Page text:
: "To give you an idea how bad it is, earlier today in New York Brooklynan altar boy had to grope himself." He has also taken sharp jabs at the institution, describing the Vatican's new "tough stand" as "three strikes and you're transferred," and a big conference of Catholic bishops as "great for the city—it brings in about $12 million in hush money."
Leno's comic anger has been balder: "The House Transportation Committee is now considering a bill that would allow pilots to carry guns for protection. I've got a better idea. Why not give guns to altar boys—give them a fighting chance."
When the criminal abuse of kids by men of God becomes so commonplace as to become joke material—so painful that jokes may be the only way to deal with it—you know that the last bond of sacred trust has been broken.
We all break the faith from time to time, in big ways and small. We don't behave as we should, we disappoint, we erode a loved one's trust. That's the nature of our divine tragicomedy. We try to do better, occasionally succeed and, when lucky, are forgiven.
But not many of us manage to breach trust on so monumental a scale as abusive priests. That's when forgiveness, which we're told is divine, looks a lot more elusive.
All those men who have preyed on kids, destroying them and their families—all those men who have helped crumble the spiritual foundations of untold millions—they're going to have to hope for forgiveness from their God.Because it will be in short supply everywhere else.
(For further views on this topic, including a short story I wrote several years ago,
see my Comment No. 12 in this series: "Deliver Us To Evil")
As an Addendum to this Reprint, I will recommend to the reader a 20-year old bestseller I have just gotten around to reading: "Vicars of Christ" by Peter de Rosa. The author is a former priest who calls his book "the work of a friend not an enemy." As a fearless expose of the 2,000-year-old sordid history of the papacy, it is unsurpassed. It details not only the better-known venality and immorality of the medieval and Renaissance popes and the Church under them, but the long history of reactionary and irrational behavior, the doctrines and policies put forward by all popes and imposed upon millions of gullible souls. De Rosa gives compelling accounts of so many corrupt and hypocritical papal careers, the church's anti-sexual (in all but clerical practice), anti-science and anti-enlightenment (continuing to this day) outlook, its misogyny and anti-Semitism. He examines the shifting moral ground on many issues that continue to be touted as eternal truths: from celibacy to abortion to contraception to papal authority and infallibility (the latter declared only in 1870). His account of the church's treatment of heretics, especially its ruthless Inquisition and associated witchhunts, and even later of freethinkers, not to mention its own biblical scholars, is profoundly disturbing—a lesson, relevant even today, in what religious fanaticism and absolute power, especially psychological power, can produce.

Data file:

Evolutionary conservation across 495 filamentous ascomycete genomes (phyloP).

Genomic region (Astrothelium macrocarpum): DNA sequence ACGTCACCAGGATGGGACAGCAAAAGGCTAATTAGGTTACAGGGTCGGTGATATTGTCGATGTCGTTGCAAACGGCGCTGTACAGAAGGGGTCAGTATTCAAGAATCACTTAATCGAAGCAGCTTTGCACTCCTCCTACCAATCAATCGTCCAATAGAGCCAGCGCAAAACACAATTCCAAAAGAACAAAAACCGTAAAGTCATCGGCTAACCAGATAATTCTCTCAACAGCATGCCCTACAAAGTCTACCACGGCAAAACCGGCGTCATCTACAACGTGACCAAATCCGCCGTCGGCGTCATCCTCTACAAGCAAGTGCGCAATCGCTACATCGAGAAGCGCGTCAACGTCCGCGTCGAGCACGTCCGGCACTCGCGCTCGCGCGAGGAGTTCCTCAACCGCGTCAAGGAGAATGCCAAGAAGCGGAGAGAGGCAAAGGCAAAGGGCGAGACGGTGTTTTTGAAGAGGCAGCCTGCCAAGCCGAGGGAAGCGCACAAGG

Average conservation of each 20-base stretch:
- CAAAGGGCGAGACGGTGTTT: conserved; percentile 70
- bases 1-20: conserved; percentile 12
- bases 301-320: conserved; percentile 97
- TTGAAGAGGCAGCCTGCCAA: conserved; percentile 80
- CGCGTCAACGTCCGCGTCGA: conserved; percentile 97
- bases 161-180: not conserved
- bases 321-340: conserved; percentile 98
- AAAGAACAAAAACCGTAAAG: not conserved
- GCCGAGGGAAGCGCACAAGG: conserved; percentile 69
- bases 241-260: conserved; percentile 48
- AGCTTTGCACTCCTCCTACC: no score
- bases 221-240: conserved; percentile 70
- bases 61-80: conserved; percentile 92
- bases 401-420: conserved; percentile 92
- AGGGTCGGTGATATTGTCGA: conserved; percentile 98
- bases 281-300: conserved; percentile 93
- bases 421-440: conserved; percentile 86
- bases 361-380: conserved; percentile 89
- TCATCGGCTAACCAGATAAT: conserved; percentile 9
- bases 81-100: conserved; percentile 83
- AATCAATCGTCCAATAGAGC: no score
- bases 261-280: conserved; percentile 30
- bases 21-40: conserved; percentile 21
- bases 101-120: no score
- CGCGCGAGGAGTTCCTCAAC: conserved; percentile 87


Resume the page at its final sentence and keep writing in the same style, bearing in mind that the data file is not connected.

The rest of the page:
In light of this exhaustive study of two millennia of the world's most powerful organization, it is difficult not to conclude that the Catholic Church with the pope at its head has for a good portion of its history been rotten to the core—an illustration of the axiom that absolute power corrupts absolutely, regardless of, or more likely because of, alleged divine authority and direction. The general immorality of the clergy before modern times, the blatant sale of ecclesiastical offices (from priests, bishops and cardinals to the papacy itself), the selling of indulgences for forgiveness of sin and salvation (it would seem that Purgatory was the 'philosophical' invention of the Church in the 15th century, serving to sell to relatives of the dearly departed their rescue from the sufferings of this new penal way-station on the route to heaven—motivated by the vast sums required for the building of the modern Vatican) led directly to the Reformation, which produced not penitent reform within the Catholic hierarchy but religious wars which decimated much of Europe for over a century.
De Rosa also examines the Church's long history of reprehensible attitudes and treatment toward the Jews, including pope Pius XII's complicit silence during the Nazi Holocaust of the 1940s. In some ways, the most disturbing account of all—because it has the most relevance to our own times and is proving critical to the very survival of the planet—is his examination of the decision by Paul VI in 1968 that artificial birth control was to be outlawed. The bizarre, almost laughable, behind-the-scenes process by which that papal mandate was issued reveals the folly of entrusting ultimate power and morality to a single, isolated mind or group mentality convinced of his/their own pipeline to a Divine Will. On this particular piece of folly, with the Vatican continuing even today to challenge all efforts at world population control (if only to defend the principle of papal infallibility), the world will suffer for at least decades to come, if indeed it ever recovers.
History has the power to teach, but only if we have the courage to learn.